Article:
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The CEO of Abacus Settlements expects that becoming publicly traded will expand the secondary market for life insurance. And that could mean stiff competition for insurers that buy back policies via surrenders.

By Warren S. Hersch|April 10, 2023

Abacus Settlements CEO Jay Jackson says the company is on track to become the first publicly traded life settlement company this year. He expects that would give it a platform to bolster purchases of life insurance policies on the secondary market. That could intensify competition between life settlement companies and life insurers that collect billions of dollars yearly off contracts that are surrendered.

The company, which does business as Abacus Life, would become public by merging with Longevity Market Assets, a buyer of life insurance policies, and East Resources Acquisition, a “blank check” company established to merge with or buy other companies.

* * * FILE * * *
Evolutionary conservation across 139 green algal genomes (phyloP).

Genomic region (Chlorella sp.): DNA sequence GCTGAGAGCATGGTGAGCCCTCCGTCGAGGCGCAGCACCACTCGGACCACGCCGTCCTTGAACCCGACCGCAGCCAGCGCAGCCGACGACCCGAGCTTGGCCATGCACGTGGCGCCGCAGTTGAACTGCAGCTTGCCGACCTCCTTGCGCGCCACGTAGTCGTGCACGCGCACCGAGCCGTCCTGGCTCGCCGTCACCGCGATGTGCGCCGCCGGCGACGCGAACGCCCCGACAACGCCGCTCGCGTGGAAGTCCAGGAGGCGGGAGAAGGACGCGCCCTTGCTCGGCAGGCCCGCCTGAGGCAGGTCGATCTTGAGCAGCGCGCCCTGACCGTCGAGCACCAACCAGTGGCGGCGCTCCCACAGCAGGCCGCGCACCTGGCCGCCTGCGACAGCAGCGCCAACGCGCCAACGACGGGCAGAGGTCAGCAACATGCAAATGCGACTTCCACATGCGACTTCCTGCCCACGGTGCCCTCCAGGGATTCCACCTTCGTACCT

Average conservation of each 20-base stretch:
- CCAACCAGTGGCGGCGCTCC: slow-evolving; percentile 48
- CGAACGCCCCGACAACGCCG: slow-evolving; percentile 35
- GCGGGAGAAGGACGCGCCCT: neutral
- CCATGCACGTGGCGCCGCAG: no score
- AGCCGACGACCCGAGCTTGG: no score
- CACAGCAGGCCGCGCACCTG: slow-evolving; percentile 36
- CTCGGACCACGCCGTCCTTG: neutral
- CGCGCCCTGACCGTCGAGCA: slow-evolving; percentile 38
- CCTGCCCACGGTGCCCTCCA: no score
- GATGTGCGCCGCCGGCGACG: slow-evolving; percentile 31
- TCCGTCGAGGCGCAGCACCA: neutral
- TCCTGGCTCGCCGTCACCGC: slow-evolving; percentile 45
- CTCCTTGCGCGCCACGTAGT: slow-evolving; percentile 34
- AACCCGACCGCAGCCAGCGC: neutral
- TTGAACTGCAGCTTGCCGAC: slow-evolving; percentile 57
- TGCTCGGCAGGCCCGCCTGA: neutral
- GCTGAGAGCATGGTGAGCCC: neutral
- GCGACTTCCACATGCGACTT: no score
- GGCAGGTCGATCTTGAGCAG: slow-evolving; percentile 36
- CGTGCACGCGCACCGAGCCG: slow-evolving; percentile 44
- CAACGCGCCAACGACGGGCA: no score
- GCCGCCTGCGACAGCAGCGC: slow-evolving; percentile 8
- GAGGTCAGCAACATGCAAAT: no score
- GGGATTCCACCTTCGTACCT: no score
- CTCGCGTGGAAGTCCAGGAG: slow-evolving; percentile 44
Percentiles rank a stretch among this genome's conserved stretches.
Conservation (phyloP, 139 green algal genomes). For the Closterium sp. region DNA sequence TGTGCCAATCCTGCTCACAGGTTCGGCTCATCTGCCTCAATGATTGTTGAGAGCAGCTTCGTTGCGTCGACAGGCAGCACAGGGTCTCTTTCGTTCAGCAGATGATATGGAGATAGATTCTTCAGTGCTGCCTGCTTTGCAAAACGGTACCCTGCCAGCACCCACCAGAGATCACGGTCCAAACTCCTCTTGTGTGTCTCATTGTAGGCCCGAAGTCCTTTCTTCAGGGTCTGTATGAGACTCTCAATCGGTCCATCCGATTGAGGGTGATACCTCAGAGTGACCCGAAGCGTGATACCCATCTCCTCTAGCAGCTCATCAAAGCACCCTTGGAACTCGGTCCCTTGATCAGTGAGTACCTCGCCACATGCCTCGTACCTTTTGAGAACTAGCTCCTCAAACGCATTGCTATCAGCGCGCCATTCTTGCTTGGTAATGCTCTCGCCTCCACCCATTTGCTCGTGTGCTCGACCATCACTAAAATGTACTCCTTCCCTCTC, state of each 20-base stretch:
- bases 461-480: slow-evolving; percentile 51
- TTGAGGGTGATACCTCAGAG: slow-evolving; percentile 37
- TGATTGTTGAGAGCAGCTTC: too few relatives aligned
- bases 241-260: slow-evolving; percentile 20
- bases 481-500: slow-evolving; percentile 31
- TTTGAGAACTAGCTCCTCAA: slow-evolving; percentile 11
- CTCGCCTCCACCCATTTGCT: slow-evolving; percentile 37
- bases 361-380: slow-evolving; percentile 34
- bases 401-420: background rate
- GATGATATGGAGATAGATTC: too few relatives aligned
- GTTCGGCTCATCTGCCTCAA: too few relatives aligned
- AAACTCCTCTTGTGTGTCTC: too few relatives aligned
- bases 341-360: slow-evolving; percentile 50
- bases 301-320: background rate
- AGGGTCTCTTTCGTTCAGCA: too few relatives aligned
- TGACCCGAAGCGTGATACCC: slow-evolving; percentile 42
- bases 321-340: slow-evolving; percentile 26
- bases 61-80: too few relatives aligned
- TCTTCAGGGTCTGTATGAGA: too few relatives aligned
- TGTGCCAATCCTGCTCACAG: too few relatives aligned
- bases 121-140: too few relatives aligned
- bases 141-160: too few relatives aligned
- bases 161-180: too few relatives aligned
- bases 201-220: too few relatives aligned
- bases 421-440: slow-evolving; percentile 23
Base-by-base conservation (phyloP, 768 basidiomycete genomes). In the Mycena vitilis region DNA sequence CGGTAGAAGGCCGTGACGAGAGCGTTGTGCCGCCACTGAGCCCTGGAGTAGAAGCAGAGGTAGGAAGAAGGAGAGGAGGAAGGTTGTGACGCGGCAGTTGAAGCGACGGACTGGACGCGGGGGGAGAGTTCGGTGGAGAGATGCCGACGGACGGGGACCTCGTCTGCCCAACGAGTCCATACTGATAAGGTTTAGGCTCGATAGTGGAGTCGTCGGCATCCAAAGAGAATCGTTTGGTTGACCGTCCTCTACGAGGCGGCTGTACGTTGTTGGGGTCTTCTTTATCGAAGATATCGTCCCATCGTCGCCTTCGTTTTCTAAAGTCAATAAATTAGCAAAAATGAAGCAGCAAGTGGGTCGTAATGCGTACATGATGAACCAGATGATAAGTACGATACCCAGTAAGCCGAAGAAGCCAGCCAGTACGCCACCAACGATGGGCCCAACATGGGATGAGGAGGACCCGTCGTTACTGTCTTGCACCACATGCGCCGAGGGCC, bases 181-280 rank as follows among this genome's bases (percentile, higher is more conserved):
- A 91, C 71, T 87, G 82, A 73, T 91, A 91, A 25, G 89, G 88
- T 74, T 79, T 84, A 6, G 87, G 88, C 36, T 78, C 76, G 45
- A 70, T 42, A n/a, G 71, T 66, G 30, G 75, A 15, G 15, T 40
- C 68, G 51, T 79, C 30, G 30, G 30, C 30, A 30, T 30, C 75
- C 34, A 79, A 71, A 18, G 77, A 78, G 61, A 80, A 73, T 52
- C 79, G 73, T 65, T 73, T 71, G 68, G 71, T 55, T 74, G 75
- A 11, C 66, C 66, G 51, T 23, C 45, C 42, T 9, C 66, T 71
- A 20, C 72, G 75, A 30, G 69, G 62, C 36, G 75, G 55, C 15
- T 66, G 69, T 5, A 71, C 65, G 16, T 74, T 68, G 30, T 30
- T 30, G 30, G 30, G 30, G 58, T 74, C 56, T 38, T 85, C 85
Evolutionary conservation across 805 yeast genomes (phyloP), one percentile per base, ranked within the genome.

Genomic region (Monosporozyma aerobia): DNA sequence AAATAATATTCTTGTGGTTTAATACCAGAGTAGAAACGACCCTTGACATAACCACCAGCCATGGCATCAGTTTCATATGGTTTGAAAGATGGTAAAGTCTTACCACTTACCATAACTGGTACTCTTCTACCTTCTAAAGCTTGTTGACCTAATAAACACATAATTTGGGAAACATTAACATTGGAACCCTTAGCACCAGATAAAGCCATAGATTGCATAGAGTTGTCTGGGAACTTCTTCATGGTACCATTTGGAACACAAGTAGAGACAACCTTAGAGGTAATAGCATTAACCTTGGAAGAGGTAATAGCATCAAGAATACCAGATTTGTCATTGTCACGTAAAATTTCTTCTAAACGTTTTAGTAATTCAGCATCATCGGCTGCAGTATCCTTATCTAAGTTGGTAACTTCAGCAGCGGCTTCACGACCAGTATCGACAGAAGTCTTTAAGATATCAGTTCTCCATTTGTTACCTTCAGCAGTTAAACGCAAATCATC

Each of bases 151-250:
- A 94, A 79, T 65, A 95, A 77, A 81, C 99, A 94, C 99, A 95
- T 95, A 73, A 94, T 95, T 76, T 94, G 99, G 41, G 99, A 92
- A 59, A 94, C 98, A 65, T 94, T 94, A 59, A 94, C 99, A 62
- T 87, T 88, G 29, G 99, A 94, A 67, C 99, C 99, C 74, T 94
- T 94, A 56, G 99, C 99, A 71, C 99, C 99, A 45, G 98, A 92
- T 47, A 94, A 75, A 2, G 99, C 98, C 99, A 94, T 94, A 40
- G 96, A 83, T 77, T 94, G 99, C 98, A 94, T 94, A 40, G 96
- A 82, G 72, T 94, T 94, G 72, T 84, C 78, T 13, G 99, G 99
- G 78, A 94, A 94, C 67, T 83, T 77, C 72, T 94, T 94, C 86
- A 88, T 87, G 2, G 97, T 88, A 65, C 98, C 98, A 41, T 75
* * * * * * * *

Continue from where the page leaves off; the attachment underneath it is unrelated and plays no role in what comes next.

Jackson shared his perspective on the market and the company’s campaign to entice more advisors and agents to sell their clients’ policies to Abacus in a Q&A with Life Annuity Specialist.

The following was edited for length and clarity.

Q: What’s the status of Abacus’s merger agreement, which will enable you to become a public company?

A: We have until July 27, per our last extension in January. So, we’re very optimistic that it will be closed before that extension expires.

Q: What will you be able to achieve as a publicly held business that you couldn’t as a private company?